BASS 2021:  Going In  

For a story to resonate with me, it had to feel urgent during a time when even going to the post office held real danger. A story had to ring loudly with some kind of deeply necessary truth or humor or wisdom.
….These stories gave me the chance to align my own anxious, isolated heart with others. More than once I could feel these stories in my body. My breath caught, my pulse sped. They bowled me over with their beauty, authenticity, imagination, and strength. I’m grateful to have been able to help gather these important voices in one place, especially during such a troubled time. And I’m thrilled to offer them to you.
Heidi Pitlor, Series Editor: Foreword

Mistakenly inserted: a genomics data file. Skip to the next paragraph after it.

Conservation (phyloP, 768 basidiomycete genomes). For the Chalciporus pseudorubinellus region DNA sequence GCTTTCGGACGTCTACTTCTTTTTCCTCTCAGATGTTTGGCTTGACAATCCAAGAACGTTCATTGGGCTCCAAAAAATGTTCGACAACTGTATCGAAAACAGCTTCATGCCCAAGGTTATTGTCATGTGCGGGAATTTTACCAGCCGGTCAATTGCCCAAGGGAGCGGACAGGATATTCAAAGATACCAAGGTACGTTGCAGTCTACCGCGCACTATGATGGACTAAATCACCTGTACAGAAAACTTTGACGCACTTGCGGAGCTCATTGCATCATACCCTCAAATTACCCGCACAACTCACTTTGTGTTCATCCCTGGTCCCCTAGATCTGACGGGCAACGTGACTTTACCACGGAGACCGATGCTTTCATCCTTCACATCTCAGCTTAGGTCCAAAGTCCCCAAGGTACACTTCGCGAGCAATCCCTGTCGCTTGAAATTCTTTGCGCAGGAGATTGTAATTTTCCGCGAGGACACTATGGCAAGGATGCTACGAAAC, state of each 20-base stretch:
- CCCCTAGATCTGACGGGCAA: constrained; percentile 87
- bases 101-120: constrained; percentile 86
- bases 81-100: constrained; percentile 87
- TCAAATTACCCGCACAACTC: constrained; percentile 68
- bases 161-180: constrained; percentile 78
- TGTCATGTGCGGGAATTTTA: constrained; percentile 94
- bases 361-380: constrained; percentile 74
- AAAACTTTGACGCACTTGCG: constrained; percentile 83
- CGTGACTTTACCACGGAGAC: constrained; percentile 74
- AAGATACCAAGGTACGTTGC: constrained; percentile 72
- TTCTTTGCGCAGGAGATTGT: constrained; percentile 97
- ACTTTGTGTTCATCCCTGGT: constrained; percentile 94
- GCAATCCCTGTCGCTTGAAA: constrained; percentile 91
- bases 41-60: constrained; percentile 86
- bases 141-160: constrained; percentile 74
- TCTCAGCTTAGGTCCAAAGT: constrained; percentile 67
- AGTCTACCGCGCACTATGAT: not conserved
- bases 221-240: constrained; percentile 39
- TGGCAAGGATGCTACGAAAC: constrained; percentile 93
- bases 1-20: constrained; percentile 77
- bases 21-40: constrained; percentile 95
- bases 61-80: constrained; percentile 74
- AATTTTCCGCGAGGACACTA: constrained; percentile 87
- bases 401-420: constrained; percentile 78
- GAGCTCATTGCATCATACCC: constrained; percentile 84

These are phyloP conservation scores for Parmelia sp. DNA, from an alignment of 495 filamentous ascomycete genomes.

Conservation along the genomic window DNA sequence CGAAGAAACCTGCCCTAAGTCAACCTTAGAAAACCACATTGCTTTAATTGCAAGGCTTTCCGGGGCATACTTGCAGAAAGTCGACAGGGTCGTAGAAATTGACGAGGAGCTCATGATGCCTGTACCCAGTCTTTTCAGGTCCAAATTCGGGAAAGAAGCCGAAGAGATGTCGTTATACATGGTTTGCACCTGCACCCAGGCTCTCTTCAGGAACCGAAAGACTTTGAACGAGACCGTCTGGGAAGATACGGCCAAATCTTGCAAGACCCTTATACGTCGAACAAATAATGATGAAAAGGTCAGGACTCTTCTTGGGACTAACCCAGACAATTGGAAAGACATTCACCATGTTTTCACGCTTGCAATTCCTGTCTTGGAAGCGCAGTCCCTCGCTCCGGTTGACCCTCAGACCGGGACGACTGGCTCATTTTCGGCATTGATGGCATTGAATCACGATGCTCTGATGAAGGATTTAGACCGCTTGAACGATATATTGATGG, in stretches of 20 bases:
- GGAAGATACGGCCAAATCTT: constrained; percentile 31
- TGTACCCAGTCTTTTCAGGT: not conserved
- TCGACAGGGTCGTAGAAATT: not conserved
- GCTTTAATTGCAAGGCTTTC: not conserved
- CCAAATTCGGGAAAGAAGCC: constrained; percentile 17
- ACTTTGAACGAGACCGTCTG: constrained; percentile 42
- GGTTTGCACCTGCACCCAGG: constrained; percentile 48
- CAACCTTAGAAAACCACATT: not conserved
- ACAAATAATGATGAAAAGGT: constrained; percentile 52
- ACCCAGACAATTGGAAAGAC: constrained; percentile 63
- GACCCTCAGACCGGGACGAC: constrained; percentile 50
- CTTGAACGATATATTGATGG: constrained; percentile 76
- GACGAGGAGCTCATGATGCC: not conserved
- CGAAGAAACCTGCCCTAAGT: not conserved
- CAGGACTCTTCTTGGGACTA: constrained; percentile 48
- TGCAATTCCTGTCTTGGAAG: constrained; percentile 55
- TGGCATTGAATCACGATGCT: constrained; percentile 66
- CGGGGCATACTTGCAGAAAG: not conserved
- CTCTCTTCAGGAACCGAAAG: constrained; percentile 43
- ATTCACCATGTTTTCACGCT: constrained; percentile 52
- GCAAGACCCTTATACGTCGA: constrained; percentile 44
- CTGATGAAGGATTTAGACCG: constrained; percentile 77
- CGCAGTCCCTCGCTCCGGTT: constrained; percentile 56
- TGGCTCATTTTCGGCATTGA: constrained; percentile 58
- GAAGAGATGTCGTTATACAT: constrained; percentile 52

Today was my local public library’s biweekly meeting of the Blurb Club, a chance for the six or ten people who show up to talk about books they’ve read or are reading so that we can all get a look at reading beyond our usual input channels. I brought along, among other things, BASS 2021, and began my pitch with: “I know a lot of even the most voracious readers somehow hate short stories…” (cut to several friendly, smiling faces wrinkling their noses and nodding) “…and I’m here to put in a good word for them through this series.” I talked about the different versions, about the Contributor Notes that aren’t just bios but give a sense of where the stories came from, of the difference between one year and the next, of the variety and diversity within each volume. When I was done – and after I’d blurbed another book, a math book for Zeus’ sake, what, is she crazy, bringing a math book to a group of readers, but I made a case for it not being a math book – one of the nose-wrinklers said, “You’re a really good blurber, I don’t like short stories and I have no interest in math but I really want to read both of those.”  Hah, got another one!